Norsk Hydro looks to master magnetism to keep carbon promise

  • Business
  • Wednesday, 15 May 2019

LONDON: In the cavernous chamber of Norsk Hydro’s aluminium smelter on the Norwegian island of Karmoey, the magnetic forces are so strong they make heavy iron wrenches float out of the hands of workers.

The company is piloting a technology that tames the effects of that powerful magnetic field, which is a consequence of the electrolysis process to make aluminium and leaches away energy.

Norsk Hydro told Reuters it was using mathematical models to mitigate the effect of the magnetism and other energy waste. The pilot project can cut the amount of energy used in production by 15% compared to the industry average, the company said, but declined to disclose further details, citing commercial sensitivity.

The technique is one of the drives that Hydro is banking on to make good on its ambitious pledge to become carbon neutral from next year - meaning it can balance out its emissions with carbon savings elsewhere.

The Norwegian company is looking to gain a competitive advantage at a time when the aluminium industry, along with other industrial polluters, is under increasing pressure to reduce CO2 emissions, from investors as well as governments formulating carbon taxes.

“If aluminium is to be a material for a low-carbon future ... we have to defend it by having as low emissions and as small a footprint as we can,” new CEO Hilde Merete Aasheim told Reuters in an interview at Norsk Hydro’s Oslo HQ.

“This is where the Karmoey project will play a part, developing technological elements that can be used in other plants to bring down energy consumption.”

Norsk Hydro said its pilot produced aluminium using between 11.8 and 12.3 kilowatt hours of energy per kilogram of aluminium. It said the 11.8 figure was a record low for the industry which it said averaged 14.1.

The plans have cost billions of Norwegian crowns, however, and there is a long way to go before they are likely to have a major impact across Norsk Hydro’s business.

The pilot project at Karmoey alone required an investment of 4.3 billion crowns (US$490.69mil) - a sum roughly equal to the company’s net income last year - although about a third of that is being shouldered by state green investor Enova.

The scheme is still at an early stage, with a capacity of 75,000 tonnes of aluminium per year, a fraction of Norsk Hydro’s annual production of about 2 million tonnes.

The company said hitting carbon-neutrality also depended on other measures such as increased recycling.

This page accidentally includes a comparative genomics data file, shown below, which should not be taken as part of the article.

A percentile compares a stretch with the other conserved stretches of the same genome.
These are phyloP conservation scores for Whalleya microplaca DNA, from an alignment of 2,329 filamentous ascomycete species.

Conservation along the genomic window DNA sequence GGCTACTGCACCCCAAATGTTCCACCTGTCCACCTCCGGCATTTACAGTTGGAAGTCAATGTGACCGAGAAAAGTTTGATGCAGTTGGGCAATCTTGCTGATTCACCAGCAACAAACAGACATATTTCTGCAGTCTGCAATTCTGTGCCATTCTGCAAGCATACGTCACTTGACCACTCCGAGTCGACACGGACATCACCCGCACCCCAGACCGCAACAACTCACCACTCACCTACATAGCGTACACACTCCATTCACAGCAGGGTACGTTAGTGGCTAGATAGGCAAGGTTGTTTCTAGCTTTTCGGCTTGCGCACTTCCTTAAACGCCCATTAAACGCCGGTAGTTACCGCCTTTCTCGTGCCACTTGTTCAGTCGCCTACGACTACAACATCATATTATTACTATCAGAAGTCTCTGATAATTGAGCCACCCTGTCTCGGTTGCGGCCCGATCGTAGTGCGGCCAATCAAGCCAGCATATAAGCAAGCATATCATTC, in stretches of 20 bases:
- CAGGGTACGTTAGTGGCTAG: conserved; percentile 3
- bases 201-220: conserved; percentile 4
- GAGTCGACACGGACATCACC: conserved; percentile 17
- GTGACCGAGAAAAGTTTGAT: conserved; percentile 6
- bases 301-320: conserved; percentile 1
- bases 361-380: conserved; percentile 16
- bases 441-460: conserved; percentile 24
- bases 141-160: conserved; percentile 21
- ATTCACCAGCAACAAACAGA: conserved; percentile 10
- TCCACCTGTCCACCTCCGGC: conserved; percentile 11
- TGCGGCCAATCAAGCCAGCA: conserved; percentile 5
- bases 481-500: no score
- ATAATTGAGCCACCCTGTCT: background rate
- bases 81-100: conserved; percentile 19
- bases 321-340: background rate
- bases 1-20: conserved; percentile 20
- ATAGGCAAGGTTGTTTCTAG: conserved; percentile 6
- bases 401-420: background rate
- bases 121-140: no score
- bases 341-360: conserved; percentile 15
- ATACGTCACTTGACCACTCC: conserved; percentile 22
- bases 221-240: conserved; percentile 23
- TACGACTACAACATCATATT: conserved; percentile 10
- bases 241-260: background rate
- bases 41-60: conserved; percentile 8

The tech drive has come at a time when Norsk Hydro has been under some financial and reputational strain. It is reliant on Brazil, home to its largest alumina refinery, where a spill of untreated water into a river last year has forced the company to halve the plant’s capacity, has dragged on its share price and tarnished its green credentials.

Norsk Hydro is also not alone in pursuing new technology to reduce emissions during production, and its competitors say they too are making headway with rival techniques.

Alcoa and Rio Tinto , for example, set up a joint venture called Elysis last year. The project’s aim is to achieve carbon-free aluminium production. It is developing a smelting process that emits oxygen instead of greenhouse gases, using a ceramic anode instead of a carbon anode during electrolysis.

Rio Tinto CEO Jean-Sebastien Jacques told shareholders in April the technology worked in principle but needed to be tested on a commercial scale.

While Norsk Hydro is among the top 10 aluminium producers in the world, it is dwarfed by Chinese companies such as China Hongqiao Group and Russia’s Rusal. Rio Tinto and Alcoa are also bigger players.

Despite the intensifying competition, Norsk Hydro is the aluminium industry leader when assessed across a range of environmental, social and governance (ESG) issues, according to Sustainalytics, which provides data for investors on ESG risk.

Much of this, though, is down to the company being based in Norway, where hydroelectricity - favoured by most firms as the cheapest way to produce aluminium - is abundant. — Reuters

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